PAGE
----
From New York Times best-selling author Laurie R. King comes the book that introduced us to the ingenious Mary Russell - Sherlock Holmes mysteries.
In 1915, Sherlock Holmes is retired and quietly engaged in the study of honeybees when a young woman literally stumbles into him on the Sussex Downs. Fifteen years old, gawky, egotistical, and recently orphaned, the young Mary Russell displays an intellect to impress even Sherlock Holmes - and match him wit for wit. Under his reluctant tutelage, this very modern 20th-century woman proves a deft protégée and a fitting partner for the Victorian detective.
In their first case together, they must track down a kidnapped American senator's daughter and confront a truly cunning adversary: a bomber who has set trip wires for the sleuths and who will stop at nothing to end their partnership.
Full of brilliant deductions, disguises, and dangers, this first book of the Mary Russell - Sherlock Holmes mysteries is "wonderfully original and entertaining...absorbing from beginning to end." (Booklist). Named "One of the Century's Best 100 Mysteries" by the Independent Mystery Booksellers Association.
©1994 Laurie R. King (P)2007 Recorded Books
I love Laurie R King, and read this book when it first came out in 1994. A delight to imagine Mary telling it to me.
Such a novel revisiting of the Sherlock Holmes stories, and so believably done, Russell and Holmes develop a fine relationship, and its very believable.
She voices the characters admirably, not over the top, and her pacing is excellent.
Right at the top. The writing is immaculate, the mystery is right in front of us and deliciously ellusive, the characters are real and juicy (and canonically accurate where applicable) and the performance was spot on.
Yes. Part of it was the pure joy of getting a new Holmes story, listening to the way his mind worked. Part of it was meeting Mary Russell for the first time and learning the way HER mind worked. Part of it was the pure joy of the adventure for our heroes.
No, but you can bet that I will! I'm sold! Sterlin has a wonderful range of accents and tones. She has brought Holmes and Russell alive to me in such a way that Russell feels like an old friend now. Her performance definitely adds to the experience of this book.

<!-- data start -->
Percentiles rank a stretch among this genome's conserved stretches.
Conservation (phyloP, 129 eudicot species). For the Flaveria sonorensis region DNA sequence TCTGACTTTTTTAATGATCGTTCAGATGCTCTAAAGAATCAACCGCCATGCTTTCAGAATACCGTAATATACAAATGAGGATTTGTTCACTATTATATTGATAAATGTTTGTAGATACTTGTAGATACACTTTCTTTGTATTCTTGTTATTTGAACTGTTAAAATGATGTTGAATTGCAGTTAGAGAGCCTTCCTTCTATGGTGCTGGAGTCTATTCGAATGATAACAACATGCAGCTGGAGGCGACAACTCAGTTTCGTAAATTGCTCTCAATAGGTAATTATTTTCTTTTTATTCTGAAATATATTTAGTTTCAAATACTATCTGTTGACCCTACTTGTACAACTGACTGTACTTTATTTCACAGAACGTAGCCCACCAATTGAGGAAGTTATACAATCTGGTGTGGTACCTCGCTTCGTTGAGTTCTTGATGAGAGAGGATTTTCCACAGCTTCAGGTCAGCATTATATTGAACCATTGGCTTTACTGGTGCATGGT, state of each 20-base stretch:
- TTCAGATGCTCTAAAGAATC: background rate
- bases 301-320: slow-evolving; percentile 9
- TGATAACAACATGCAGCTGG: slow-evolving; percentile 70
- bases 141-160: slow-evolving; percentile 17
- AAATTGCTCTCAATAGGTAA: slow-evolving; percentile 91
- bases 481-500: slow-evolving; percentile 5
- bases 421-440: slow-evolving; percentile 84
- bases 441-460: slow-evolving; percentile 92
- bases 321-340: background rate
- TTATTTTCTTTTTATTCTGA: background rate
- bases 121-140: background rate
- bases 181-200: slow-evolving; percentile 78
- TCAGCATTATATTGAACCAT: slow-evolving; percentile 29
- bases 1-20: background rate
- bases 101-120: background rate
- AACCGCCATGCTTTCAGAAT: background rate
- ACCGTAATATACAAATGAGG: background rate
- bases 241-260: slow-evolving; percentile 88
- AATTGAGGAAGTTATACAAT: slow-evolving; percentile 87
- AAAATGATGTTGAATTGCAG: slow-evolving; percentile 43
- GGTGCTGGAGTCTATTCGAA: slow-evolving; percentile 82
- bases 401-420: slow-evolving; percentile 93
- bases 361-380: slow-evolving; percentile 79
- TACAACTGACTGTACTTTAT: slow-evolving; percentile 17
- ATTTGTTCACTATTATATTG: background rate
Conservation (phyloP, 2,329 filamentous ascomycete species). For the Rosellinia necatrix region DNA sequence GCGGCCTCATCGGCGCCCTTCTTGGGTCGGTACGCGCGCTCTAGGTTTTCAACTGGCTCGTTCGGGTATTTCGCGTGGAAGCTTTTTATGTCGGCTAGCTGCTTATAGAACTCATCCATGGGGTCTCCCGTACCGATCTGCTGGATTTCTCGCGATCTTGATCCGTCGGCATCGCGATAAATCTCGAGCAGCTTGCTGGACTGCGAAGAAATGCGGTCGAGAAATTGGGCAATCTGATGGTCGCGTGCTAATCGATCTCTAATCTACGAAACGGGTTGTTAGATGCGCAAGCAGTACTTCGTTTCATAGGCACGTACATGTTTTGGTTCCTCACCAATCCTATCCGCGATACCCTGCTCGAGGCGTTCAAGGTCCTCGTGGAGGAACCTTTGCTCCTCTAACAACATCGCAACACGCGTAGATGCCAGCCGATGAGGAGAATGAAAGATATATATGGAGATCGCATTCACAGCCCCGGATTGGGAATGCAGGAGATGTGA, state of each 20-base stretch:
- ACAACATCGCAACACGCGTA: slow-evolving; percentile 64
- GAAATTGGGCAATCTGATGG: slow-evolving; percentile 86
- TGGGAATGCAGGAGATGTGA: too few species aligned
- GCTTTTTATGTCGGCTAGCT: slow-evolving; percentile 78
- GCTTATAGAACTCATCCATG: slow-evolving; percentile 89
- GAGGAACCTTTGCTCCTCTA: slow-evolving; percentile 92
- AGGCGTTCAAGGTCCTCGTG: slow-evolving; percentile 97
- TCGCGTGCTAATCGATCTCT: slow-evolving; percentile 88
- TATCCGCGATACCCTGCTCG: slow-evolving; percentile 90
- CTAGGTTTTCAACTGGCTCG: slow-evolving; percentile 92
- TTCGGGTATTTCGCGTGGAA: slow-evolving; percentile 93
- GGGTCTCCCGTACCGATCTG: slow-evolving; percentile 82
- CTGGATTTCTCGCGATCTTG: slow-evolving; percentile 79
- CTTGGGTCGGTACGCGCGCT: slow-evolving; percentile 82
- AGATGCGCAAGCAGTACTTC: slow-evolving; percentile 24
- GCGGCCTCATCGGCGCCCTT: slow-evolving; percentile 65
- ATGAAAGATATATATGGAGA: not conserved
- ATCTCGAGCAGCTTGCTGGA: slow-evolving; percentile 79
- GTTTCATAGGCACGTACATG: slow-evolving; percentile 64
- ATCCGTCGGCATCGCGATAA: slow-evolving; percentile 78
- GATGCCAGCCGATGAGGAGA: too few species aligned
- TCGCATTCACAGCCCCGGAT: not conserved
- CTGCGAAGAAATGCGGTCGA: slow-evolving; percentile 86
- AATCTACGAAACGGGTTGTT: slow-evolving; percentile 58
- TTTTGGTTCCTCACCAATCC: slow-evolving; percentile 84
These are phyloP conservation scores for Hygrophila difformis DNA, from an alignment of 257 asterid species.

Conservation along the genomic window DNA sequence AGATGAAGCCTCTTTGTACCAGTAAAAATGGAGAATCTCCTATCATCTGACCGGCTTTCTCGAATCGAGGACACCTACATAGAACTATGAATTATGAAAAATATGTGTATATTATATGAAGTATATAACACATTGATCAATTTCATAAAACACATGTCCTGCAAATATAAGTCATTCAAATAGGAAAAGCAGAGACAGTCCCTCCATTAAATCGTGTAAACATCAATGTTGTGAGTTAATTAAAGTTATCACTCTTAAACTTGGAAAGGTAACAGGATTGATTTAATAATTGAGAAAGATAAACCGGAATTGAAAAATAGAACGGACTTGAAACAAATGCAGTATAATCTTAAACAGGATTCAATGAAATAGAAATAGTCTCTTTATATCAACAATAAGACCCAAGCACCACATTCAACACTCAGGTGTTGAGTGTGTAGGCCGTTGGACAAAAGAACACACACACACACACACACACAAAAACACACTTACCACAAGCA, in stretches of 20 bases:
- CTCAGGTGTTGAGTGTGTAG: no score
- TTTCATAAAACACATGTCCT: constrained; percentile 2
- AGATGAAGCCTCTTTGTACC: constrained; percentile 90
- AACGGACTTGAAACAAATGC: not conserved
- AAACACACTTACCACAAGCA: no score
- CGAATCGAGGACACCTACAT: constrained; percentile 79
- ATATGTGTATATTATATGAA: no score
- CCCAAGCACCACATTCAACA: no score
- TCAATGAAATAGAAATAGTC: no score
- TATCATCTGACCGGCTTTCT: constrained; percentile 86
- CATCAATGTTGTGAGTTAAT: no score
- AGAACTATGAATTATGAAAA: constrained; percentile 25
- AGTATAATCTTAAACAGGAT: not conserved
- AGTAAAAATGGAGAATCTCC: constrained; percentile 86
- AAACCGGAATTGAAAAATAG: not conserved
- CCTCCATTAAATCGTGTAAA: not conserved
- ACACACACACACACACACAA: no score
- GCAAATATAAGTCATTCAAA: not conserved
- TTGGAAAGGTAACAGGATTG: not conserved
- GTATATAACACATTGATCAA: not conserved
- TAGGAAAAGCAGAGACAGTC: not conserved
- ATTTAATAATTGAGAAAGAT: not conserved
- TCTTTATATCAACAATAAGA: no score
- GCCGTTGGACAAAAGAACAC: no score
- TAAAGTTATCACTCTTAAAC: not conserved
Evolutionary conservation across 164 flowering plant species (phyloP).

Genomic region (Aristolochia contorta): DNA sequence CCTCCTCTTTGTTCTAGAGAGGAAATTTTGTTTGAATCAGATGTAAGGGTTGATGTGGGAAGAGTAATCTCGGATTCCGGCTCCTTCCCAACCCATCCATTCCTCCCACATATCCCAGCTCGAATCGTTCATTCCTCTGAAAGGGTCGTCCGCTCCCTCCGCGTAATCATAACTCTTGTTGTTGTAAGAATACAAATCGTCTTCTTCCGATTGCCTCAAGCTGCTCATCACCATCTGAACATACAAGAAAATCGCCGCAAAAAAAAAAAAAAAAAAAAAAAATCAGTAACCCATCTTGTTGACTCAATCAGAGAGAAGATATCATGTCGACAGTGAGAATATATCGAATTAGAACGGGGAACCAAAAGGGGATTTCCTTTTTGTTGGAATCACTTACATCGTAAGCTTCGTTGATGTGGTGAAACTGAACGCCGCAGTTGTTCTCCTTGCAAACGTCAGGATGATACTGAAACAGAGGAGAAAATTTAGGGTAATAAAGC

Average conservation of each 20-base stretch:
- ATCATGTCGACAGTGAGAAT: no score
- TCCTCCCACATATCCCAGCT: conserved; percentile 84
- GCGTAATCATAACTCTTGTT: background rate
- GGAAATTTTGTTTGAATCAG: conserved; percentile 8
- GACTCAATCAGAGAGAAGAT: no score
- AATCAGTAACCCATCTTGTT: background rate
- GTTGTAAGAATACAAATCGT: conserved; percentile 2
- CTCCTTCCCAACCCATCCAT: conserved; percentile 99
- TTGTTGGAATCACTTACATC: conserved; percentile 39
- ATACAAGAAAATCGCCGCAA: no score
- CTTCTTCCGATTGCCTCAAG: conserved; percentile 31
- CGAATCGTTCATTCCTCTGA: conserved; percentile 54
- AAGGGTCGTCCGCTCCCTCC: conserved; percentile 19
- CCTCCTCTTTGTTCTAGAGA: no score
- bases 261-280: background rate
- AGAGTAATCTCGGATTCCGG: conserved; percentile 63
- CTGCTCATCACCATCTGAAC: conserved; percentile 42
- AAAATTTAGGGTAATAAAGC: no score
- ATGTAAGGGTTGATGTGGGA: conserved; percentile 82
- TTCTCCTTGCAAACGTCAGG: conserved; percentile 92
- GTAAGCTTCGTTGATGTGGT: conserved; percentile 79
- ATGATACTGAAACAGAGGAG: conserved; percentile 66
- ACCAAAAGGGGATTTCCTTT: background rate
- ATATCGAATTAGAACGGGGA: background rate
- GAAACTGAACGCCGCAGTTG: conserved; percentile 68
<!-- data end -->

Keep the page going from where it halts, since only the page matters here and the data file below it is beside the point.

Oh, yes! I had purchased it with the intention of just listening during my daily commute to work, and ended up forcing my husband to listen with me at home so that I could find out What Happened Next.
I remember ripping through Sherlock Holmes when I was a teenager, and while I was never a die-hard fan, I loved the believably preposterous sleuthing and wild melodrama. Mary Russell is a great way of continuing the genre, without trying to pastiche Conan Doyle, which is very smart. Which I think sums up the book both in style and content.
The narration is good - well paced and with an interesting take on character voices.
Avid Reader and Audible Fan!
As as Sherlock fan I was impressed with this series. This is book one of the series that tells how Russell and Homes meet and the back ground story of their relationship. If you are looking for a refreshing look to Sherlock try this series out.
Sherlock Holmes takes a young woman as his apprentice.
Holmes and his apprentice tackle some interesting cases in this book. Some are more intriguing than others but they all move along quite well.
Since the book is written from the perspective of the young woman who becomes Holmes apprentice, the narration captures that point of view quite well. Some of the voices (e.g. Holmes) are not as convincing.
Sherlock Holmes is back...with a young woman as his crime-solving partner!
Overall it was a good and involving story. The crimes Holmes and his new partner solve and the mysteries they unravel range from the mundane (the stolen hams) to the extraordinary (the final confrontation with they mysterious arch nemesis). Anyone who likes period mystery stories will enjoy this. If you don't enjoy hearing about the English class system of the Victorian era, you probably won't like this book. Definitely written from the perspective of the privileged upper-class with an extreme sense of entitlement.
I am enjoying the story very very much, however I will not continue the rest of the series by audio book. I am still in the process of getting through this audio book, I do not care for the narrator at all.
This book is an interesting take on the famous detective.
It's a good detective story, much like other detective stories. I like the use of Holmes in this manner.
It matches the pace of the story, but the voice the narrator uses for Holmes is irritating.
The narrator's style and voice-acting took some getting used to - for the first third I was almost ready to give up. But the story is compelling and by the time I got past the midway point or so, everything clicked.
Very Holmsian in style and substance I will definitely read more - and hope the same narrator is there throughout.
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